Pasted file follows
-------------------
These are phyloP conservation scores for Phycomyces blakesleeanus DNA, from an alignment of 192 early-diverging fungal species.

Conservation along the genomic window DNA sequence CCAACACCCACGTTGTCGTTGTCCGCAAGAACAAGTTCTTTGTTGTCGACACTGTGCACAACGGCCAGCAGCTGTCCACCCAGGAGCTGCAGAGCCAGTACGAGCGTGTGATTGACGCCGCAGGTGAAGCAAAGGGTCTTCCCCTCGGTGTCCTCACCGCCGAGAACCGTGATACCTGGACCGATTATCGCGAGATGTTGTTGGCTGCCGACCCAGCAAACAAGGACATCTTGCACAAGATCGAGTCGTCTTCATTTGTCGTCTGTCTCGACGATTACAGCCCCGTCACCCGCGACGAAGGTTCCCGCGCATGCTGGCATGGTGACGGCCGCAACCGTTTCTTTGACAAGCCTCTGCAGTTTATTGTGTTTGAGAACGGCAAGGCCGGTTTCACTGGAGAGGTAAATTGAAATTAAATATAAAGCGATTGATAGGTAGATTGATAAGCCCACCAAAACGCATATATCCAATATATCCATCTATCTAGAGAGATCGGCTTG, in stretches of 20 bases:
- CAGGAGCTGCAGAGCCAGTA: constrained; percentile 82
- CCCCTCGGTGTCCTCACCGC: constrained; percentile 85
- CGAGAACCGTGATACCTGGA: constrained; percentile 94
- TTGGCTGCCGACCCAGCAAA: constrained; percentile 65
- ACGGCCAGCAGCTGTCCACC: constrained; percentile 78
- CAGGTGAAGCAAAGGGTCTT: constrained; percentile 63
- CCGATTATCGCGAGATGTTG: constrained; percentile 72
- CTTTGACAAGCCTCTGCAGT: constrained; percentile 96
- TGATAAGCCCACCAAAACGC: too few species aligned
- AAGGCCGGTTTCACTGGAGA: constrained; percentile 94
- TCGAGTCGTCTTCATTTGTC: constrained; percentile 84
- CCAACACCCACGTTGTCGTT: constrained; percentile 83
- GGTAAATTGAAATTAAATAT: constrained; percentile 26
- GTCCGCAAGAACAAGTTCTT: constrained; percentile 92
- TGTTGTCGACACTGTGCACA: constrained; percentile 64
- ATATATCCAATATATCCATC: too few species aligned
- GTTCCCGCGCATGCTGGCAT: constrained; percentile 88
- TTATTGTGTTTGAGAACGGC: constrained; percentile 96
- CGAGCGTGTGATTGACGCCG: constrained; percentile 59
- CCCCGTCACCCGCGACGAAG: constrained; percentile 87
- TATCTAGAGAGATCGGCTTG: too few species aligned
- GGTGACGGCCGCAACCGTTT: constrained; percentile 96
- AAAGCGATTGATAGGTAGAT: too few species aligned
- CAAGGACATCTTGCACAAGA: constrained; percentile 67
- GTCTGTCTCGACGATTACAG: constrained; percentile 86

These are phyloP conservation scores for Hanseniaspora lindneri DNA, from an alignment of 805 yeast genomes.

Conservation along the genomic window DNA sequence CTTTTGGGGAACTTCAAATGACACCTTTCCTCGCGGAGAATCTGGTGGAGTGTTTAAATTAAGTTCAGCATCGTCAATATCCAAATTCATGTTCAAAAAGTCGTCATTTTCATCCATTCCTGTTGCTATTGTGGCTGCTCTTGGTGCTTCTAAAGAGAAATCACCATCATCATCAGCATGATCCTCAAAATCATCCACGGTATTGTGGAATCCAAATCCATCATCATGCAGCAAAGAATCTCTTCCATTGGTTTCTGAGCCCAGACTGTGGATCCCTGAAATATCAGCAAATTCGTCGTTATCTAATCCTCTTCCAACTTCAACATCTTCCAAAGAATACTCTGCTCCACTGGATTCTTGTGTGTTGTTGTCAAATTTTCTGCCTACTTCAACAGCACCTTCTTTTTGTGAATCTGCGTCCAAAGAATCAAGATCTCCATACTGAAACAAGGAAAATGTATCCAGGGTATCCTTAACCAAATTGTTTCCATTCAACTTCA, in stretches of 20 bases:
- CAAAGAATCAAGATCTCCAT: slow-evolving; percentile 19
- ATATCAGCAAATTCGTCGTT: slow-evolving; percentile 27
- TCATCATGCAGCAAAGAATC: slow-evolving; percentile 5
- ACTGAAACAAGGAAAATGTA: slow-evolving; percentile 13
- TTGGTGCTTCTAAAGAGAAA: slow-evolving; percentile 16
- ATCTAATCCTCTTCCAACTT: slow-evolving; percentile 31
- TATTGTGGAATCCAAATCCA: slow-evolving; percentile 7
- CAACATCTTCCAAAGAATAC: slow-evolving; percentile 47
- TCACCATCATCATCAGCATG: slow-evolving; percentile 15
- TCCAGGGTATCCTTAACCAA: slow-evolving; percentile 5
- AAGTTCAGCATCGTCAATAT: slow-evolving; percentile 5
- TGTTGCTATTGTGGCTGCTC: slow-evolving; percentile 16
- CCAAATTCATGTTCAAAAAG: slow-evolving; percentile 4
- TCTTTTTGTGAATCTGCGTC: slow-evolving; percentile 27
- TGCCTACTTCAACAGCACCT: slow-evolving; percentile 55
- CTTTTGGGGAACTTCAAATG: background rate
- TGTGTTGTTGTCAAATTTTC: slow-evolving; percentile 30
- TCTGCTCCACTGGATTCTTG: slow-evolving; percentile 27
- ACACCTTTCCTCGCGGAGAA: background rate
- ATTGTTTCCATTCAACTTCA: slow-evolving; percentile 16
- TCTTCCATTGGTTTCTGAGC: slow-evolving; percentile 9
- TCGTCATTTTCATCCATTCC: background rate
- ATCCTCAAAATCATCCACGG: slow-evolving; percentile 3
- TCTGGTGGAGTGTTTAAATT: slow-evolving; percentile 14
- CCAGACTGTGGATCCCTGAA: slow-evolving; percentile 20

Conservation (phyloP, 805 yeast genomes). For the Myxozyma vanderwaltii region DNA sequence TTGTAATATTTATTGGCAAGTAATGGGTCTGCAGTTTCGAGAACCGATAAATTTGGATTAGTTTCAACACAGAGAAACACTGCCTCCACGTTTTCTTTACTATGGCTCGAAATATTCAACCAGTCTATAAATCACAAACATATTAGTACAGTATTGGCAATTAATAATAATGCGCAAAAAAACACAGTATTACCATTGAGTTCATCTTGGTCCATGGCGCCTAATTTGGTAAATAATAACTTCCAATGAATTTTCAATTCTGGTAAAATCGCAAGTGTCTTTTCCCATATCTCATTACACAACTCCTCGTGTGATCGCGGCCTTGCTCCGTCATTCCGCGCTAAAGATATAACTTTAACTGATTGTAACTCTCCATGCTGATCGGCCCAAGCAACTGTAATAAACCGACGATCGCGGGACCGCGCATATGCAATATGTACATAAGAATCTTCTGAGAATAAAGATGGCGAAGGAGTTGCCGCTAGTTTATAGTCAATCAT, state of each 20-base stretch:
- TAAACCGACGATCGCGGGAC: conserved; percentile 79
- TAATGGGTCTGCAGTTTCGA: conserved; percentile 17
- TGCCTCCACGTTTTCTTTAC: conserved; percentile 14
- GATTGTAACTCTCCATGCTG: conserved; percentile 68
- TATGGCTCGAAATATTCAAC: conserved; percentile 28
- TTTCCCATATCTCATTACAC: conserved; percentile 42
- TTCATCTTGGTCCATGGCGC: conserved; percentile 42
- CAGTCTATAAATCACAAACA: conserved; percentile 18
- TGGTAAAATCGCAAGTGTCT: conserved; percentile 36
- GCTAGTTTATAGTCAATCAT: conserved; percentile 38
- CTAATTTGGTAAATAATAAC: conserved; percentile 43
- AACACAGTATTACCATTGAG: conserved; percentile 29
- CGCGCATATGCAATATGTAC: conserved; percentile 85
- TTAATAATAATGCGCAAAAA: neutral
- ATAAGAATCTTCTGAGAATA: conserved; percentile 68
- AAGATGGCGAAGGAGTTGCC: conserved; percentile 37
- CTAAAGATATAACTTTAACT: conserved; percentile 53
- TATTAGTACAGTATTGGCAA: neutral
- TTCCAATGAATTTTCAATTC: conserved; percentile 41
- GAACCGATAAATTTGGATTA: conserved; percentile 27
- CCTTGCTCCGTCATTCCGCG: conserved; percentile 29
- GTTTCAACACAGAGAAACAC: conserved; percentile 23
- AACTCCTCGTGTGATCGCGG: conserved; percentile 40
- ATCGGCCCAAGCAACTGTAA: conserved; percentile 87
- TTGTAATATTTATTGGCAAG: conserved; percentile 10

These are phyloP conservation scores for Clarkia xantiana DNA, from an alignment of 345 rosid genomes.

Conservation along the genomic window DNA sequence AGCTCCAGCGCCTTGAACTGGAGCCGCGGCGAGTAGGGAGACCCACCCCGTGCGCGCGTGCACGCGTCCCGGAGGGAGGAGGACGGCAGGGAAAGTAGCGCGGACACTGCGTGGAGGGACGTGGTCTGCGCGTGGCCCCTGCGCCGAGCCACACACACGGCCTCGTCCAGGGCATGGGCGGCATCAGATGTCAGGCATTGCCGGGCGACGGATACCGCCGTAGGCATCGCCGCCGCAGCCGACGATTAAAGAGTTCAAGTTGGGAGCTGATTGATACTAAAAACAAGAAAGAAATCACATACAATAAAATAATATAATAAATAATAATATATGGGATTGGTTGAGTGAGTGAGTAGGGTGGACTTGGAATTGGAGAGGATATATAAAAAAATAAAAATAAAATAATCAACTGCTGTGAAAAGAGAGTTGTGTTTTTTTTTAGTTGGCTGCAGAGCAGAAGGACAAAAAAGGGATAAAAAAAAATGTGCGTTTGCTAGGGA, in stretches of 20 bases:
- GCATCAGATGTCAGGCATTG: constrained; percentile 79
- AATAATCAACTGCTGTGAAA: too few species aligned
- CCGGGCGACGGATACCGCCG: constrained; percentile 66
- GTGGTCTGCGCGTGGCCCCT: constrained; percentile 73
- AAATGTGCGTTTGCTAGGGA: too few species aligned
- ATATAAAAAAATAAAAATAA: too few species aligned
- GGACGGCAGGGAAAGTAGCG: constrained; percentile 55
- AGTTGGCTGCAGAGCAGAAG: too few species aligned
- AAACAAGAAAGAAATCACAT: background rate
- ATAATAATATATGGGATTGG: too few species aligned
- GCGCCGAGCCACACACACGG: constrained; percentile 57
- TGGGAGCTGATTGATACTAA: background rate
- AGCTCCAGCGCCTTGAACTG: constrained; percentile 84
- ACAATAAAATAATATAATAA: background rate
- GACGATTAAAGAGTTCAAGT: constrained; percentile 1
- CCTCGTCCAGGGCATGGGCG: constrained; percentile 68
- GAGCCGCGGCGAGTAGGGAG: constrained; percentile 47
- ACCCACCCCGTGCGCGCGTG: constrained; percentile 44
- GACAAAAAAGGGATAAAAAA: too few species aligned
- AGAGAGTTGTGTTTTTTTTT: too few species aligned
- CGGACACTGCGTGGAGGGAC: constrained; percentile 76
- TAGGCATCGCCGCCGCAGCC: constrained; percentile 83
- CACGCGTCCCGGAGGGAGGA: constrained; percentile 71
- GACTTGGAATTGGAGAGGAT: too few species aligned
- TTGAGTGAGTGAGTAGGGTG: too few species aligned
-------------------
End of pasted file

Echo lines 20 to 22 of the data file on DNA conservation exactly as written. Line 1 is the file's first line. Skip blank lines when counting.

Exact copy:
- TTATTGTGTTTGAGAACGGC: constrained; percentile 96
- CGAGCGTGTGATTGACGCCG: constrained; percentile 59
- CCCCGTCACCCGCGACGAAG: constrained; percentile 87